• $\begingroup$ @Kyyshak You're right. I dropped the hours-to-seconds conversion $\endgroup$ – Cort Ammon Sep 10 '19 at 18:07
  • $\begingroup$ @Chickensarenotcows I just wanted to provide a back-of-the-envelope lower bound estimate. Even just doing the oversimplifications of our input that I did, the result is still an astounding amount of infrastructure. $\endgroup$ – Cort Ammon Sep 10 '19 at 18:07
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If you are making virtual reality in Matrix style, where you plug directly into the brain, instead of putting displays in front of your eyes, you can inject the sensations lot more directly. You can save lot of computing power.

If you are playing a videogame today, the computer has to take the models, textures, etc and render them into a photo-realistic picture that your eyes can see, then your brain breaks it back down, recognizes the parts and creates a mental model for you. You could skip the whole rendering part and just inject the model into the brain.

Two examples from everyday world:

  • Dreams. When you dream, you can "see" all kinds of things, but your brain does not create a precise image that would be fed back into the nerves that come from eyes, the dreams are created deeper inside as more abstract concepts.
  • Drawing what you imagine. All of us can imagine almost anything that is described to us - "a small cottage at the side of a river in front of beautiful mountains" - you can imagine it and "see" it clearly in your head, but unless you are trained artist, it is difficult to draw this to paper. It is partly because what you "see" in your head is not a 2D image, it is a mental model created by your brain as-if you saw it.

Today we have very little knowledge how is the mental model structured in the brain and how much it differs from person to person, but in the future we may know more and we may figure out how to affect that parts of brain directly. Then you would change the computer simulation to represent the world in a way that would be optimal for turning into mental models that are injected into people's brains, which is likely quite different from the representation that we use today for rendering.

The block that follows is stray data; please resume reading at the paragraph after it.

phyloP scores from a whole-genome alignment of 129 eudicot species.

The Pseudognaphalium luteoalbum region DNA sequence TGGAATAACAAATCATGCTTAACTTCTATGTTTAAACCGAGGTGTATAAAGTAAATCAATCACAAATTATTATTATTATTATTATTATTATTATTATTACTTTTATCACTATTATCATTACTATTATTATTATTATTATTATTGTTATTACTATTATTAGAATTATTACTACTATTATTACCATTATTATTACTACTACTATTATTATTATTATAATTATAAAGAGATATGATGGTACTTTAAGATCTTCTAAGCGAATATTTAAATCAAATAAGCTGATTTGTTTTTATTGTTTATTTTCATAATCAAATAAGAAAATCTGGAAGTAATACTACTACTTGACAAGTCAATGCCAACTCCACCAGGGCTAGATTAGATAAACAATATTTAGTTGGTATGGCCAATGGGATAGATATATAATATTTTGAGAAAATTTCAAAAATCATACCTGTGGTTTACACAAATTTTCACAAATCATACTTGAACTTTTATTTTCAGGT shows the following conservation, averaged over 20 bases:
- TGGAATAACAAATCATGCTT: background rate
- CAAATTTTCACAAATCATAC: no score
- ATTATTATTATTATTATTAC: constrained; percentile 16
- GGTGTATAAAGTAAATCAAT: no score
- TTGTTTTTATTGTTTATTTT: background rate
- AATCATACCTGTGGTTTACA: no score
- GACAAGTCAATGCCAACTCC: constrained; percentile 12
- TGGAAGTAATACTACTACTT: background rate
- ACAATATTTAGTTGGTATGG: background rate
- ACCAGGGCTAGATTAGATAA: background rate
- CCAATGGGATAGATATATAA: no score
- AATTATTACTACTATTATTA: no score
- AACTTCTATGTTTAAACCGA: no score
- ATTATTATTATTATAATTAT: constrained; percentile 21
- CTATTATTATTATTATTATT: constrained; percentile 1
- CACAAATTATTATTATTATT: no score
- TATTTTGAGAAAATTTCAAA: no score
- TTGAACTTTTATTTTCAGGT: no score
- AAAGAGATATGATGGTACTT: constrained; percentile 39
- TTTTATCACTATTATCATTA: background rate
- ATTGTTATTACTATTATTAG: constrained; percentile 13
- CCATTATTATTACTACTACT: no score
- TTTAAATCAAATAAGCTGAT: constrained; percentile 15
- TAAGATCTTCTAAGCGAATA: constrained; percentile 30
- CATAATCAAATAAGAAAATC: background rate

Interesting outcome of this is that if your simulation is not good enough, people won't see pixelated textures or low-polly models. It will rather feel like a fuzzy dream. You see something, but you can't get yourself to focus on details.

A quote from Matrix the movie:

Neo: Do you always look at it encoded?

Cypher: Well you have to. The image translators work for the construct program. But there's way too much information to decode the Matrix. You get used to it. I...I don't even see the code. All I see is blonde, brunette, red-head. Hey, you a... want a drink?

The Matrix code is some kind of a transcript of the mental model that would be sent to person's brain in that area.

So at the end we don't know how much computing power will be needed to simulate the world in Matrix-style virtual reality, but it should be lot less than if you try to render the view of every person as an image. I would compare it to servers for massively multiplayer online games today, rather than to rendering farms. A MMO that puts all players into single world, rather than into multiple copies of the same world. Such as Eve Online.

Here is Eve Online's Server Model.

Each of EVE's 5000+ star systems is loaded as a separate process onto any one of hundreds of IBM blade servers, with some high-load systems being given a server all to themselves and many low-load systems being combined and run on servers together.

EVE's server houses over 300,000 players with a peak concurrent user record of over 40,000.

40,000 could be a population of smaller city. Of course simulating real-world-like experience will be harder than simulating game with ships in space.